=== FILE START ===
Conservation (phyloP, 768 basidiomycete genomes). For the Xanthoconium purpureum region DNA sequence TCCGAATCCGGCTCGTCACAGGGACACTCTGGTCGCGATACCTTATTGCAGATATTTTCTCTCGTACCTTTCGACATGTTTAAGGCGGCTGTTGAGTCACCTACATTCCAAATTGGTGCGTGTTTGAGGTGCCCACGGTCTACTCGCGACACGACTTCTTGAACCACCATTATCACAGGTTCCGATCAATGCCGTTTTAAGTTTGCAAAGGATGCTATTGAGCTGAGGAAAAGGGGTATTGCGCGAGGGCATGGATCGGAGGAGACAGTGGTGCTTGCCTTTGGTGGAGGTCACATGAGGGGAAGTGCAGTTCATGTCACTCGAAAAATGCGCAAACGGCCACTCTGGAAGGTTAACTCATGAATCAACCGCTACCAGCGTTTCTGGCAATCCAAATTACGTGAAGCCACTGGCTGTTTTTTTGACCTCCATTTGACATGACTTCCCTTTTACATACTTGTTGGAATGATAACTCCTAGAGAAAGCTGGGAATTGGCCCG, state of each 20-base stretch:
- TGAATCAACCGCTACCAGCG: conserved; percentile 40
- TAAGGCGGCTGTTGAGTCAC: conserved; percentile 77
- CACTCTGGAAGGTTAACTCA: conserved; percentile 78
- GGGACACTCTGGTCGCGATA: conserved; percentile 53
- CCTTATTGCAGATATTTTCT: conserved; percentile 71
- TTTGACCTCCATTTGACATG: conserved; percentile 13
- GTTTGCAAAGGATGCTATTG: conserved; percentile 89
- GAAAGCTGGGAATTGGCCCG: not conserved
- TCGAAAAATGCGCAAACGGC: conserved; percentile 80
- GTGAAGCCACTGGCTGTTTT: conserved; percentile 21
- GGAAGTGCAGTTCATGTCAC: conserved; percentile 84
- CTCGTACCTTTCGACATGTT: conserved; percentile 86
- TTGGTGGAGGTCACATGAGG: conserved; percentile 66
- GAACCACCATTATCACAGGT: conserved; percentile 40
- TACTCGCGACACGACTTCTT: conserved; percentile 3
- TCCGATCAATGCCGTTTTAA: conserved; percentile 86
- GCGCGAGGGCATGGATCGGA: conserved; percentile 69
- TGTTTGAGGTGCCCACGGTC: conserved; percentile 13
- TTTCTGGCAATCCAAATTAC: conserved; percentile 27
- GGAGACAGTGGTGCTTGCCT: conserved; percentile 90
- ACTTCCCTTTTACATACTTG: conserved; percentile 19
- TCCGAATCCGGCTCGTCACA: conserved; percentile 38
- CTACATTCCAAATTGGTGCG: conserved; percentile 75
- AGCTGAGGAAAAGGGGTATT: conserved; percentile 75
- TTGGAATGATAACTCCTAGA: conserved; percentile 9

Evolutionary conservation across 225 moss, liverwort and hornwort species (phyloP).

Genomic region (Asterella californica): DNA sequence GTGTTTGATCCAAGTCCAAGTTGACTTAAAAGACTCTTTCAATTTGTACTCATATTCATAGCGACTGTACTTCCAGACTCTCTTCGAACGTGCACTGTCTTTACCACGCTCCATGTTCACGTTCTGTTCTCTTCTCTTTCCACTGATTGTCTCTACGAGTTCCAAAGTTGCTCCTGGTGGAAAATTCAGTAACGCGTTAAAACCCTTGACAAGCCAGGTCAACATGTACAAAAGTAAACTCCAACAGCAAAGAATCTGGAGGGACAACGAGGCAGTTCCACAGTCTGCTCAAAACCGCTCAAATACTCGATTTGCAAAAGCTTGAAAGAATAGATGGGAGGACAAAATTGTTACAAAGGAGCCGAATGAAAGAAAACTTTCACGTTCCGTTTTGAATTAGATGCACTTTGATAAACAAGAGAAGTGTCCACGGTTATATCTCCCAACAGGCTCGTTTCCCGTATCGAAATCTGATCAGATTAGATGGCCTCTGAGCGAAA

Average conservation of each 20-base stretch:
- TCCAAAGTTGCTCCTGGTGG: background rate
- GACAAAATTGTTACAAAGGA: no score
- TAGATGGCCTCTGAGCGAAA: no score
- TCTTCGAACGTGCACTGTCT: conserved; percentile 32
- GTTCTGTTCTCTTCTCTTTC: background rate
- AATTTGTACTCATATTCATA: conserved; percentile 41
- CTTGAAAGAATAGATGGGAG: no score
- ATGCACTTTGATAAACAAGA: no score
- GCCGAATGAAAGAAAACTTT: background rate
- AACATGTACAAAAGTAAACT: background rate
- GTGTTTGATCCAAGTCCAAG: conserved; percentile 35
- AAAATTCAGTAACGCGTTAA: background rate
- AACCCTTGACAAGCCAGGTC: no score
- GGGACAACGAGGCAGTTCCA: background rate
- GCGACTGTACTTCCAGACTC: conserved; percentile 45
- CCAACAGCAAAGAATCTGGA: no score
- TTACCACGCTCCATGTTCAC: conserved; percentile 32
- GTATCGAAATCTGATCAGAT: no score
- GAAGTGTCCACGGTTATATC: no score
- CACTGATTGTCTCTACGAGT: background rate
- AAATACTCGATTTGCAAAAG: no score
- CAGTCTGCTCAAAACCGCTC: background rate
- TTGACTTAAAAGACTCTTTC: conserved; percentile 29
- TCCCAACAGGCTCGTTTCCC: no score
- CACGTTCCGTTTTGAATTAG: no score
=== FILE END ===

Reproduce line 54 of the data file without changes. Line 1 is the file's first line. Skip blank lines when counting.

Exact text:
- CACGTTCCGTTTTGAATTAG: no score